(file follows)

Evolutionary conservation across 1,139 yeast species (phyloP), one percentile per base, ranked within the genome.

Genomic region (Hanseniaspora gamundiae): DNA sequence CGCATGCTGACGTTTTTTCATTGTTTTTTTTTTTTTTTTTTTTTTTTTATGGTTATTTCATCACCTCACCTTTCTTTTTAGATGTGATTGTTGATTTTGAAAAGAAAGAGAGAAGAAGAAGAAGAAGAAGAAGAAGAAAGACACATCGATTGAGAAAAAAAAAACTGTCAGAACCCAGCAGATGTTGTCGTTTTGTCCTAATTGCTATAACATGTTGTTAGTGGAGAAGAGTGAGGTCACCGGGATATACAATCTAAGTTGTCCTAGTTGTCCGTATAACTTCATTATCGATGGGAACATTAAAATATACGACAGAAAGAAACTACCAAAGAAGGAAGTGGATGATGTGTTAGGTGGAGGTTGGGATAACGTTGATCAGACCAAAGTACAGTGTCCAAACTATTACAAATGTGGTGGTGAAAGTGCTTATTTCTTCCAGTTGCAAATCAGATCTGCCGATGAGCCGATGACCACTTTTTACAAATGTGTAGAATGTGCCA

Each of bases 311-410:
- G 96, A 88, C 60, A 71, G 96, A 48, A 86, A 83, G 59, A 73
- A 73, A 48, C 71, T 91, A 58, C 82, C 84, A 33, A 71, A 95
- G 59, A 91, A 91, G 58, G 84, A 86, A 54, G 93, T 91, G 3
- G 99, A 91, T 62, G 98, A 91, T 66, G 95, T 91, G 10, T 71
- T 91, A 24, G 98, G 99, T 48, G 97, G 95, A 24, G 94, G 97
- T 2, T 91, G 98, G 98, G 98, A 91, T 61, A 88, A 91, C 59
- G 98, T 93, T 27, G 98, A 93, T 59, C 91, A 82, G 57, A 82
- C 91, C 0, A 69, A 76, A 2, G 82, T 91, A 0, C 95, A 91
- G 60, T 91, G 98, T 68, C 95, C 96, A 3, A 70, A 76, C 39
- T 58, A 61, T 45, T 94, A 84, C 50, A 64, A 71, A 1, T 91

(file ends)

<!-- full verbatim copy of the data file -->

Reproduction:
Evolutionary conservation across 1,139 yeast species (phyloP), one percentile per base, ranked within the genome.

Genomic region (Hanseniaspora gamundiae): DNA sequence CGCATGCTGACGTTTTTTCATTGTTTTTTTTTTTTTTTTTTTTTTTTTATGGTTATTTCATCACCTCACCTTTCTTTTTAGATGTGATTGTTGATTTTGAAAAGAAAGAGAGAAGAAGAAGAAGAAGAAGAAGAAGAAAGACACATCGATTGAGAAAAAAAAAACTGTCAGAACCCAGCAGATGTTGTCGTTTTGTCCTAATTGCTATAACATGTTGTTAGTGGAGAAGAGTGAGGTCACCGGGATATACAATCTAAGTTGTCCTAGTTGTCCGTATAACTTCATTATCGATGGGAACATTAAAATATACGACAGAAAGAAACTACCAAAGAAGGAAGTGGATGATGTGTTAGGTGGAGGTTGGGATAACGTTGATCAGACCAAAGTACAGTGTCCAAACTATTACAAATGTGGTGGTGAAAGTGCTTATTTCTTCCAGTTGCAAATCAGATCTGCCGATGAGCCGATGACCACTTTTTACAAATGTGTAGAATGTGCCA

Each of bases 311-410:
- G 96, A 88, C 60, A 71, G 96, A 48, A 86, A 83, G 59, A 73
- A 73, A 48, C 71, T 91, A 58, C 82, C 84, A 33, A 71, A 95
- G 59, A 91, A 91, G 58, G 84, A 86, A 54, G 93, T 91, G 3
- G 99, A 91, T 62, G 98, A 91, T 66, G 95, T 91, G 10, T 71
- T 91, A 24, G 98, G 99, T 48, G 97, G 95, A 24, G 94, G 97
- T 2, T 91, G 98, G 98, G 98, A 91, T 61, A 88, A 91, C 59
- G 98, T 93, T 27, G 98, A 93, T 59, C 91, A 82, G 57, A 82
- C 91, C 0, A 69, A 76, A 2, G 82, T 91, A 0, C 95, A 91
- G 60, T 91, G 98, T 68, C 95, C 96, A 3, A 70, A 76, C 39
- T 58, A 61, T 45, T 94, A 84, C 50, A 64, A 71, A 1, T 91